Public interest: “Processing necessary for exercise of public functions” (Paragraph 5, Schedule 2 of DPA). (Not applicable to fund managers.)

Legitimate interests of the data controllers: The most relevant to fund managers and has a flexible legal basis to process personal data. Applicable in circumstances where personal data processing has a minimal impact on a data subject's privacy or where there is justification for processing the subject’s personal data.

CIMA has released guidance for data controllers stating that personal data must be processed “for legitimate interests” (Paragraph 6, Schedule 2 of DPA), satisfied by a three-part test:

Purpose test: Is there a legitimate interest being pursued?

Necessity test: Is processing data necessary to achieve the purpose?

Balancing test: Does a person’s individual interests outweigh the purpose or legitimate interest?

CIMA requests more information from fund managers

In addition to enhanced personal data protection laws, CIMA expanded regulation and licensing requirements for entities based on results from the 2015 National Risk Assessment of Money Laundering and Terrorist Financing (NRA) and 2017 assessment by the Caribbean Financial Action Task Force (CFATF). The NRA determined certain activities that would qualify a person or entity as a financial institution under international anti-money laundering standards (AML) were not appropriately covered under CIMA. The CFATF found that the Cayman Islands’ licensing and supervisory framework did not cover all financial and nonfinancial activities as required. While the risk of terrorism financing is considered low, the necessary framework for detection and monitoring is critical for this assumption to be made. In response, CIMA has taken recommendations to expand requirements and the scope of those subject to the laws.

In 2020, the Cayman Islands government amended the Securities Investment Business Law by eliminating what was known as “Excluded Persons,” and requiring all entities who were acting as such to re-register with CIMA and provide ownership and control structure information. The newly registered entities are now referred to as “Registered Persons.” The new initiative should allow CIMA greater insight into the nature of the data being transferred through Cayman domiciled funds that were formerly excluded jurisdictions. This will ultimately give the country’s regulator the ability to easily monitor possible money laundering or terrorism financing (TF) movements.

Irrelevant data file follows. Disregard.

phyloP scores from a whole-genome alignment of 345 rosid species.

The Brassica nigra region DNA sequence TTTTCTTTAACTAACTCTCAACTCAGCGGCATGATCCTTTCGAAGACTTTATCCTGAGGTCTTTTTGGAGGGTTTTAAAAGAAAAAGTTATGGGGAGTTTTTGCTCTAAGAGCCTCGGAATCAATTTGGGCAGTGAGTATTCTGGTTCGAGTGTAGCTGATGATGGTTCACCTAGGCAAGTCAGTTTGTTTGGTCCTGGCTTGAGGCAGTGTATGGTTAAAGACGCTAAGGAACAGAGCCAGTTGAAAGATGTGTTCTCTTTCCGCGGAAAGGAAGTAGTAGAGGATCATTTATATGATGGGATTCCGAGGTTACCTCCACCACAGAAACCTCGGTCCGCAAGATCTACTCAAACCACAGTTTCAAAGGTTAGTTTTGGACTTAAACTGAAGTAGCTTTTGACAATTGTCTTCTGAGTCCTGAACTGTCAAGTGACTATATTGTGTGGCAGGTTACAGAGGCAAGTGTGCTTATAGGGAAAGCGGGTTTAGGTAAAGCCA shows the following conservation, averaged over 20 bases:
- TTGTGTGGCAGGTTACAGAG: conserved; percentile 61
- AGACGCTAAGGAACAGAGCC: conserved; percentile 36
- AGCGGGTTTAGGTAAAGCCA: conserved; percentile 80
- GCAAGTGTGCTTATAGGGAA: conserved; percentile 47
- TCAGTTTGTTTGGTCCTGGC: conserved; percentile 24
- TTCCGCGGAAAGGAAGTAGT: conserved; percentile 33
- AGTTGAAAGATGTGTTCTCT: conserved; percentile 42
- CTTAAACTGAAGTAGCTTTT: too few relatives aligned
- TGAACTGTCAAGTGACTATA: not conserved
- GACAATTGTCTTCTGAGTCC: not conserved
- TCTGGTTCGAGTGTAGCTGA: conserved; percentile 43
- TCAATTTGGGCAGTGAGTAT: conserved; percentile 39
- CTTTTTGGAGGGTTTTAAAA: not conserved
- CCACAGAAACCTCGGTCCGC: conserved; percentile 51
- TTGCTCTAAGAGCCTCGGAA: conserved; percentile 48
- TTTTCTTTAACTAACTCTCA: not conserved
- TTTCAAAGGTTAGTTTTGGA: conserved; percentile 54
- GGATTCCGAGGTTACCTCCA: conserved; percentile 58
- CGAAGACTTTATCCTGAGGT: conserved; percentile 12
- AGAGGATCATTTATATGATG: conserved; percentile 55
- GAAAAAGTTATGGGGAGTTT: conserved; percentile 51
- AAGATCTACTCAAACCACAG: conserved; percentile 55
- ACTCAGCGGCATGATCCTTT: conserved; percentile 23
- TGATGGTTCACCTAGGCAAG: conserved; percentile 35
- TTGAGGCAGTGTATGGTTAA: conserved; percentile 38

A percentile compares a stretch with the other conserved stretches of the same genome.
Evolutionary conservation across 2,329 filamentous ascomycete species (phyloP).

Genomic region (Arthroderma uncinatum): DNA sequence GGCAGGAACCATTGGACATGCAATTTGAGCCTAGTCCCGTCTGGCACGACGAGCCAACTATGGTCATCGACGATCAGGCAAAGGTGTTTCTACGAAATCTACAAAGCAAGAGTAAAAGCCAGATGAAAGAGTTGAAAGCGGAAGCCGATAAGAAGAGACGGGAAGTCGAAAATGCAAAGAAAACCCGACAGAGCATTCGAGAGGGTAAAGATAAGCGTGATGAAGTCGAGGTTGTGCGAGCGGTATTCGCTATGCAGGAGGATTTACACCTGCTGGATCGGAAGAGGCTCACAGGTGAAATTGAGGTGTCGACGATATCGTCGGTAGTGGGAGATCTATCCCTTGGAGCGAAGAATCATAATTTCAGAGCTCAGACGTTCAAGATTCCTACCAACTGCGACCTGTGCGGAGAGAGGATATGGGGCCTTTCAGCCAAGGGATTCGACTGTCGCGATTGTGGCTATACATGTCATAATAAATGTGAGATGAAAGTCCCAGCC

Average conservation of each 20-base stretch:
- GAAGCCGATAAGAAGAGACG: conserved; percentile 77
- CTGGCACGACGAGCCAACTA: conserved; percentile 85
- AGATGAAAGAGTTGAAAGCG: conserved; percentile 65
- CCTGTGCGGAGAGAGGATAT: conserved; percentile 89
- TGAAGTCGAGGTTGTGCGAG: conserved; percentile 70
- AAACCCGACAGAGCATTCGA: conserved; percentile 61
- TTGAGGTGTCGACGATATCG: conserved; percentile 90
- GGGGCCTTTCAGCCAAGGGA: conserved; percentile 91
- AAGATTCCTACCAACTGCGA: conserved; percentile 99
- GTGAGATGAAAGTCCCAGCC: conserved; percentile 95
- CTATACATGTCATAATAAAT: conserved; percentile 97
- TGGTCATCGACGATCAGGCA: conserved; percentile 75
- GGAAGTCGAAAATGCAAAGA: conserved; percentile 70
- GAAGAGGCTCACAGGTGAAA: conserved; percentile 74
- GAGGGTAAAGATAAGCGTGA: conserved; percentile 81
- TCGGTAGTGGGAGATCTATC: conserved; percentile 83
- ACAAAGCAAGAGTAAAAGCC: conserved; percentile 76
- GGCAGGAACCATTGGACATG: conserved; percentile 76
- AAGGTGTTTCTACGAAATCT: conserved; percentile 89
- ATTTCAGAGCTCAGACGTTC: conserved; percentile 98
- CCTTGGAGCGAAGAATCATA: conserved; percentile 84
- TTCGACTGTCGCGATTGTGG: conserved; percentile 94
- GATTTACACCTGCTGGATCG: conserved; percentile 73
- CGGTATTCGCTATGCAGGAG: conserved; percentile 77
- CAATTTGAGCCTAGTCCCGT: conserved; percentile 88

The updates in personal data laws and CIMA’s initiative to collect more data and information can be seen as both positive and negative for fund managers who seek to set up entities in the Cayman Islands. These personal data protection efforts are seen to be more in line with the United Kingdom’s Data Protection Act 2018 and European Union’s General Data Protection Regulation. The update in the DPA was the first step to improving the Cayman Islands’ overall risk of corruption and money laundering. Next was to address the recommendations set out in the first NRA and CFATF. CIMA’s efforts to obtain more information and increase regulation on data is to keep up with international government AML/TF standards to decrease the risk of illegal or fraudulent activity. Additional information will assist CIMA in monitoring illegal activity and ensure the overall health of financial activities in the country. However, more regulation and scrutiny of data could deter even the most ethical fund managers from creating funds in the Cayman Islands due to the burden of increased reporting requirements. It remains to be seen if the latest laws and provisions will ultimately decrease the AML and TF risk, or whether the whole endeavor will push fund managers to launch new funds elsewhere.

For more information, read the following sources: